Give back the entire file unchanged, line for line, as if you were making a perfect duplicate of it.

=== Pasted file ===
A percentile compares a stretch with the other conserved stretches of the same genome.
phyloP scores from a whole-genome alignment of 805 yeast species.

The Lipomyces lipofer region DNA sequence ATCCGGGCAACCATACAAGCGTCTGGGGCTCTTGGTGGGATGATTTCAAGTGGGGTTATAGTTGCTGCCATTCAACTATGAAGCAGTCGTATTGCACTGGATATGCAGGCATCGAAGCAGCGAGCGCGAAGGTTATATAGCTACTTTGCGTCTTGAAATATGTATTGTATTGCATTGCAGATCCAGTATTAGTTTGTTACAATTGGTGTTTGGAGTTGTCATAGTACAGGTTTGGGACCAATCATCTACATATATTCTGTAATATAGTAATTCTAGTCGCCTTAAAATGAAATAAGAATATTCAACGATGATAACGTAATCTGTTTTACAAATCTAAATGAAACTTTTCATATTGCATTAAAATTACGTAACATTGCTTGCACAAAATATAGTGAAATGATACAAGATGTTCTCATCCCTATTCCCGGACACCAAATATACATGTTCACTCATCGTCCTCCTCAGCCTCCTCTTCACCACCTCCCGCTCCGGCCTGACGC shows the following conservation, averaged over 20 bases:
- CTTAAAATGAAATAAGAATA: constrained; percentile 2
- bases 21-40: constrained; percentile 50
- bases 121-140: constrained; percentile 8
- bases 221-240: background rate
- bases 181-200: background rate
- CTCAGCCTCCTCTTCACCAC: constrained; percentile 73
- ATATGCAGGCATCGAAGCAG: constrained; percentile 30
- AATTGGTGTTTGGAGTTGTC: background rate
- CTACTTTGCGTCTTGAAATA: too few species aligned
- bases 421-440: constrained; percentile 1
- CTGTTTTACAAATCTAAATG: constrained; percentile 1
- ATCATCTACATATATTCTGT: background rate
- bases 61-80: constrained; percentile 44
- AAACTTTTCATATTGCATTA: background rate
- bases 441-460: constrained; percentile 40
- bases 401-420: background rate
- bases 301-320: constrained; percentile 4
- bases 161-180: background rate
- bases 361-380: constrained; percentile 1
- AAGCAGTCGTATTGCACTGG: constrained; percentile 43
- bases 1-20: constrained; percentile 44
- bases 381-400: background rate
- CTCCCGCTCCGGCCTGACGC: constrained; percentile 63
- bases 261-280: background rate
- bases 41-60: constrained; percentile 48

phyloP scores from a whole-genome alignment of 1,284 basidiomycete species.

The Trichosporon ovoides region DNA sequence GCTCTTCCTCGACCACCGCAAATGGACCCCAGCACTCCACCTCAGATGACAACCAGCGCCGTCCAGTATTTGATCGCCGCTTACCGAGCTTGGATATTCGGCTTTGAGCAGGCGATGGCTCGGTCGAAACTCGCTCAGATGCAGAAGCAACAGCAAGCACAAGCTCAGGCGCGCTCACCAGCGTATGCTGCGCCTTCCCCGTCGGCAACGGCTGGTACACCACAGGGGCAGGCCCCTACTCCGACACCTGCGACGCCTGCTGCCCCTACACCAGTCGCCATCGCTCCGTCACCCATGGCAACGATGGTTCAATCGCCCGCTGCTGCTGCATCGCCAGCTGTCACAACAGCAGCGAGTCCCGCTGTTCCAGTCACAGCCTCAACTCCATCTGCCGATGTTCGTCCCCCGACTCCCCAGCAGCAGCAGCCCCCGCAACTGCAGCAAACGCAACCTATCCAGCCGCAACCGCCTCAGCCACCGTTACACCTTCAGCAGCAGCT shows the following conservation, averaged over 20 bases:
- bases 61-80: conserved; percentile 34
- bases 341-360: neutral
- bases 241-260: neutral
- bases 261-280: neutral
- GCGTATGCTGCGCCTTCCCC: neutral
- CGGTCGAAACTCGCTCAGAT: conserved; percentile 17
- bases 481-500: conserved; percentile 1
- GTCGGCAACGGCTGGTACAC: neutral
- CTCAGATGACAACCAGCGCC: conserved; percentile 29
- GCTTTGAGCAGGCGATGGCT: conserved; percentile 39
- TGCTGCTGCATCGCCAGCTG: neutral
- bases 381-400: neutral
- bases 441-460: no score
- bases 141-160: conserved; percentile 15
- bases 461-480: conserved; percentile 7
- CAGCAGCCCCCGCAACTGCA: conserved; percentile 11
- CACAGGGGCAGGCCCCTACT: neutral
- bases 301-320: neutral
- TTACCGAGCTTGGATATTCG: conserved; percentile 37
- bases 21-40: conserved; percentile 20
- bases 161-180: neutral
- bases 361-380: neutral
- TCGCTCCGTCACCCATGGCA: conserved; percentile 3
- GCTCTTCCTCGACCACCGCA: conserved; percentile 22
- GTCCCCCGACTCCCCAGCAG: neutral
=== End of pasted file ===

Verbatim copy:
A percentile compares a stretch with the other conserved stretches of the same genome.
phyloP scores from a whole-genome alignment of 805 yeast species.

The Lipomyces lipofer region DNA sequence ATCCGGGCAACCATACAAGCGTCTGGGGCTCTTGGTGGGATGATTTCAAGTGGGGTTATAGTTGCTGCCATTCAACTATGAAGCAGTCGTATTGCACTGGATATGCAGGCATCGAAGCAGCGAGCGCGAAGGTTATATAGCTACTTTGCGTCTTGAAATATGTATTGTATTGCATTGCAGATCCAGTATTAGTTTGTTACAATTGGTGTTTGGAGTTGTCATAGTACAGGTTTGGGACCAATCATCTACATATATTCTGTAATATAGTAATTCTAGTCGCCTTAAAATGAAATAAGAATATTCAACGATGATAACGTAATCTGTTTTACAAATCTAAATGAAACTTTTCATATTGCATTAAAATTACGTAACATTGCTTGCACAAAATATAGTGAAATGATACAAGATGTTCTCATCCCTATTCCCGGACACCAAATATACATGTTCACTCATCGTCCTCCTCAGCCTCCTCTTCACCACCTCCCGCTCCGGCCTGACGC shows the following conservation, averaged over 20 bases:
- CTTAAAATGAAATAAGAATA: constrained; percentile 2
- bases 21-40: constrained; percentile 50
- bases 121-140: constrained; percentile 8
- bases 221-240: background rate
- bases 181-200: background rate
- CTCAGCCTCCTCTTCACCAC: constrained; percentile 73
- ATATGCAGGCATCGAAGCAG: constrained; percentile 30
- AATTGGTGTTTGGAGTTGTC: background rate
- CTACTTTGCGTCTTGAAATA: too few species aligned
- bases 421-440: constrained; percentile 1
- CTGTTTTACAAATCTAAATG: constrained; percentile 1
- ATCATCTACATATATTCTGT: background rate
- bases 61-80: constrained; percentile 44
- AAACTTTTCATATTGCATTA: background rate
- bases 441-460: constrained; percentile 40
- bases 401-420: background rate
- bases 301-320: constrained; percentile 4
- bases 161-180: background rate
- bases 361-380: constrained; percentile 1
- AAGCAGTCGTATTGCACTGG: constrained; percentile 43
- bases 1-20: constrained; percentile 44
- bases 381-400: background rate
- CTCCCGCTCCGGCCTGACGC: constrained; percentile 63
- bases 261-280: background rate
- bases 41-60: constrained; percentile 48

phyloP scores from a whole-genome alignment of 1,284 basidiomycete species.

The Trichosporon ovoides region DNA sequence GCTCTTCCTCGACCACCGCAAATGGACCCCAGCACTCCACCTCAGATGACAACCAGCGCCGTCCAGTATTTGATCGCCGCTTACCGAGCTTGGATATTCGGCTTTGAGCAGGCGATGGCTCGGTCGAAACTCGCTCAGATGCAGAAGCAACAGCAAGCACAAGCTCAGGCGCGCTCACCAGCGTATGCTGCGCCTTCCCCGTCGGCAACGGCTGGTACACCACAGGGGCAGGCCCCTACTCCGACACCTGCGACGCCTGCTGCCCCTACACCAGTCGCCATCGCTCCGTCACCCATGGCAACGATGGTTCAATCGCCCGCTGCTGCTGCATCGCCAGCTGTCACAACAGCAGCGAGTCCCGCTGTTCCAGTCACAGCCTCAACTCCATCTGCCGATGTTCGTCCCCCGACTCCCCAGCAGCAGCAGCCCCCGCAACTGCAGCAAACGCAACCTATCCAGCCGCAACCGCCTCAGCCACCGTTACACCTTCAGCAGCAGCT shows the following conservation, averaged over 20 bases:
- bases 61-80: conserved; percentile 34
- bases 341-360: neutral
- bases 241-260: neutral
- bases 261-280: neutral
- GCGTATGCTGCGCCTTCCCC: neutral
- CGGTCGAAACTCGCTCAGAT: conserved; percentile 17
- bases 481-500: conserved; percentile 1
- GTCGGCAACGGCTGGTACAC: neutral
- CTCAGATGACAACCAGCGCC: conserved; percentile 29
- GCTTTGAGCAGGCGATGGCT: conserved; percentile 39
- TGCTGCTGCATCGCCAGCTG: neutral
- bases 381-400: neutral
- bases 441-460: no score
- bases 141-160: conserved; percentile 15
- bases 461-480: conserved; percentile 7
- CAGCAGCCCCCGCAACTGCA: conserved; percentile 11
- CACAGGGGCAGGCCCCTACT: neutral
- bases 301-320: neutral
- TTACCGAGCTTGGATATTCG: conserved; percentile 37
- bases 21-40: conserved; percentile 20
- bases 161-180: neutral
- bases 361-380: neutral
- TCGCTCCGTCACCCATGGCA: conserved; percentile 3
- GCTCTTCCTCGACCACCGCA: conserved; percentile 22
- GTCCCCCGACTCCCCAGCAG: neutral